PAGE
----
why do we celebrate the sabbath on sunday

Why do some Christians observe the Sabbath on Sunday? The Christians during the apostolic era (basically the first century, from about 35 to 100 A. D. ) kept Sabbath on the seventh day of the week, more or less what we now call Saturday. (More or less" because the Bible Sabbath begins and ends at sundown whereas Saturday begins and ends at midnight). For the first 300 years of Christian history, the Christian religion was an illegal religion, but Judaism was a legal religion. During the apostolic era, Christians found it convenient to let the Roman authorities think of them as Jews. Sabbath observance is quite visible. Thus, during those early years of Christianity observance of Sabbath helped the Christians to be identified with Judaism, which gained them legitimacy with the Roman government. However, the Jews rebelled against Rome, and the Romans put down their rebellion by destroying Jerusalem in 70 A. D. and again in 135 A. D. Obviously, the Roman government's suppression of the Jews made it increasingly uncomfortable for Christians to be thought of as Jews. So instead of trying to be thought of as Jews, some Christians in the early second century tried to distance themselves from Judaism, and observing a different day was one easy way to do that. And that was a very convenient way to do it. Many pagans observed the first day of the week in honor of their sun god.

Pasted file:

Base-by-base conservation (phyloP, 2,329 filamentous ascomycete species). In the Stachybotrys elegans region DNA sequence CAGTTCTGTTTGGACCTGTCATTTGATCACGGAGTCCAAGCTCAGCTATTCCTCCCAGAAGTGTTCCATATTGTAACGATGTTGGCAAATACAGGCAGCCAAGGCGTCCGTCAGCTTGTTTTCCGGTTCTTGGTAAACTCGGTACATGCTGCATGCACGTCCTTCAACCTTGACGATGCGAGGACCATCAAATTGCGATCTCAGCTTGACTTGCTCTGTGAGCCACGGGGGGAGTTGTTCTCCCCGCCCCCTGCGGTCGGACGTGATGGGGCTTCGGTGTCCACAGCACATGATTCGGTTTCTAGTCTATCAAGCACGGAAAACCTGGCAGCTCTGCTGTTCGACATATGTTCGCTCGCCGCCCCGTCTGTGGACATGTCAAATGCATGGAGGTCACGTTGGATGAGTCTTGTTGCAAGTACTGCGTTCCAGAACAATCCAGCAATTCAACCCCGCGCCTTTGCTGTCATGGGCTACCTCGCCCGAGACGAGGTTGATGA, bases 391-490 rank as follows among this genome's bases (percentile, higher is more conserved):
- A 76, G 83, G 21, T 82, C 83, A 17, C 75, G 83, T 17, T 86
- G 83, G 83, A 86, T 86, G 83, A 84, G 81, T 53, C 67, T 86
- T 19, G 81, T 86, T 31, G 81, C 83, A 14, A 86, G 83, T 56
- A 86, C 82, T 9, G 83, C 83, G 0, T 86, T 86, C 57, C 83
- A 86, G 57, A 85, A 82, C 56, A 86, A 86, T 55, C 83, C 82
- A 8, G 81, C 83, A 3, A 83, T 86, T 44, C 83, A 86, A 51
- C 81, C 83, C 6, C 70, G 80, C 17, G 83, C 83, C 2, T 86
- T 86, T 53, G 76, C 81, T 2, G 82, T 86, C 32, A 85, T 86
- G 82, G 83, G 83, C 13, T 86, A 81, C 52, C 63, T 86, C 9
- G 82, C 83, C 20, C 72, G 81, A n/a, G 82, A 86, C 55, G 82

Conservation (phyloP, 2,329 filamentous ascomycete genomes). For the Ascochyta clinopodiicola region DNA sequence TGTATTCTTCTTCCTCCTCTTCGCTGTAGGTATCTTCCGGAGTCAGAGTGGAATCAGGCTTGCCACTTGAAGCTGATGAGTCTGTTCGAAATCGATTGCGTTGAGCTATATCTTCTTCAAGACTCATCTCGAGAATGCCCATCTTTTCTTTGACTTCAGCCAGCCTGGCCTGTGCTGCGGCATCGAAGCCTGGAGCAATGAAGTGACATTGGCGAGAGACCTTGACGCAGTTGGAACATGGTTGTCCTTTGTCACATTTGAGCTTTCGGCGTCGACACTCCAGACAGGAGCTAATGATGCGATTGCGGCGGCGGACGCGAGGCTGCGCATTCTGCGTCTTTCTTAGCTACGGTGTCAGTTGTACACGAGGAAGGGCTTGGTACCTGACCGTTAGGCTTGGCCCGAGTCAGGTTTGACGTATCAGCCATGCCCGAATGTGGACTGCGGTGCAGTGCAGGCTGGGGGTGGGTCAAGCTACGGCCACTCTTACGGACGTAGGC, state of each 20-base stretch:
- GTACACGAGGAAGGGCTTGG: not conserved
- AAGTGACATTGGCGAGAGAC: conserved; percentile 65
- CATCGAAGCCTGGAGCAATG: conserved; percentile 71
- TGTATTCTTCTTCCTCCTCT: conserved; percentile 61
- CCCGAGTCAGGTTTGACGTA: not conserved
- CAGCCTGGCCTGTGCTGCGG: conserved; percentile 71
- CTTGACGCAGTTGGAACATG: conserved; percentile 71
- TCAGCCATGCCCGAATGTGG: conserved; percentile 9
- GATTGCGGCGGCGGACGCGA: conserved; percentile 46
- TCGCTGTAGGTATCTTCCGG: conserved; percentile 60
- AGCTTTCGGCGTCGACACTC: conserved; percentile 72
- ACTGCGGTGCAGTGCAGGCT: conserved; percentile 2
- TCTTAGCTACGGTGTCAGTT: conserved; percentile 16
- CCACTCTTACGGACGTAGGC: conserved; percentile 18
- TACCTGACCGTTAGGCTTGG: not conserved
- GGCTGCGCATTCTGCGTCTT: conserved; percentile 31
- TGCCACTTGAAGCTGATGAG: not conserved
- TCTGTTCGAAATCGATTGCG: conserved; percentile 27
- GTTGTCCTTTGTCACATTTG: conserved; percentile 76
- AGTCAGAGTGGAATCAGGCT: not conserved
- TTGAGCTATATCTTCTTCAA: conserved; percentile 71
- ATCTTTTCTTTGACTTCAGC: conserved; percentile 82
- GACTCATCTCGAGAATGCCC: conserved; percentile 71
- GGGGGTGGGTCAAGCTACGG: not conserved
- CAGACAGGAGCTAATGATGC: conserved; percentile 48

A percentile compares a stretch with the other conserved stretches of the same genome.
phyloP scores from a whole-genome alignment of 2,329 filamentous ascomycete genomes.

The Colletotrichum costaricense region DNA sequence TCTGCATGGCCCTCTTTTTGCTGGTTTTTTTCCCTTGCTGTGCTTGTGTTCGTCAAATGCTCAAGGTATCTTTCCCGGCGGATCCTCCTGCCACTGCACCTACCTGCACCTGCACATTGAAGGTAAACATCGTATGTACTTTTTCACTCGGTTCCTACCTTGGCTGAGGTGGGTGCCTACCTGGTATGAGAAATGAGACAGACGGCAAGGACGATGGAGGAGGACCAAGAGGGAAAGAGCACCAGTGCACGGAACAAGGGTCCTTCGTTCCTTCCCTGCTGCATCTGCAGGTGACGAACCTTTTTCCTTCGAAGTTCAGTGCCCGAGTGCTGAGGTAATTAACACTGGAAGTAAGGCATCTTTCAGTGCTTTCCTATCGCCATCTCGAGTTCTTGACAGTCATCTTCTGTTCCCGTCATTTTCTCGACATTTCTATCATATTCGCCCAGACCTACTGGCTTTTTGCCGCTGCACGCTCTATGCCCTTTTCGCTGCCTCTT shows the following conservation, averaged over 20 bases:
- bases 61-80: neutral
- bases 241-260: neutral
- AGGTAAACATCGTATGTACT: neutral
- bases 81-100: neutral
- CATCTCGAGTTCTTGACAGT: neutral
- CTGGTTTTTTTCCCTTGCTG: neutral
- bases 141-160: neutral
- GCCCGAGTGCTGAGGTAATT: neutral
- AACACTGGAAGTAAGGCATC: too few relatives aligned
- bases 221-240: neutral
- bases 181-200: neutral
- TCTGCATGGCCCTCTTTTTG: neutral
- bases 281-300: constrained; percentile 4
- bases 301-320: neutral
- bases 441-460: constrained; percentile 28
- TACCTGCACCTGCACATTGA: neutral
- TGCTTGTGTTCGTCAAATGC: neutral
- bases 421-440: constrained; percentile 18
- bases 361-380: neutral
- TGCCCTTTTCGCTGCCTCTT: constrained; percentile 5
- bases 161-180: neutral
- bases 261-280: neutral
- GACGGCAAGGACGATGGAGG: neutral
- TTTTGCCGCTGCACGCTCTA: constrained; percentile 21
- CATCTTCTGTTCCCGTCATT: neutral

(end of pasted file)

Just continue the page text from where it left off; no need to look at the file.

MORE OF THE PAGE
By switching to observing the Sabbath on the first day of the week the Christians accomplished two things: They distanced themselves from Judaism, and they made it easier for pagans to become Christians. Of course, their observance of the Sabbath on Sunday was without biblical support. They just did it. This is not to say that all Christians suddenly started keeping the first day of the week. The movement toward keeping Sunday began quite small. The earliest positive evidence for a Christian worship service on Sunday is sometime between about 115 and 135 A. D. , probably in Rome. We also know that the church in Rome was particularly active in promoting Sunday observance. For several centuries, some Christians kept Sabbath on Saturday and some kept it on Sunday. By the 500s, Sunday observance was pretty universal. If you are interested in learning more about this topic, the book
"From Sabbath to Sunday" by Samuele Bacchiocchi has a very detailed history. You can purchase this book online by clicking here. See this page in: Mankind's Day of Rest, the Sabbath Day ot all churches answer this question the same way. Some groups, most notably the Seventh-day Adventists, still worship on the seventh day. They argue that the sabbath was one of the Ten Commandments ( ), and is therefore part of God's permanent will for His people.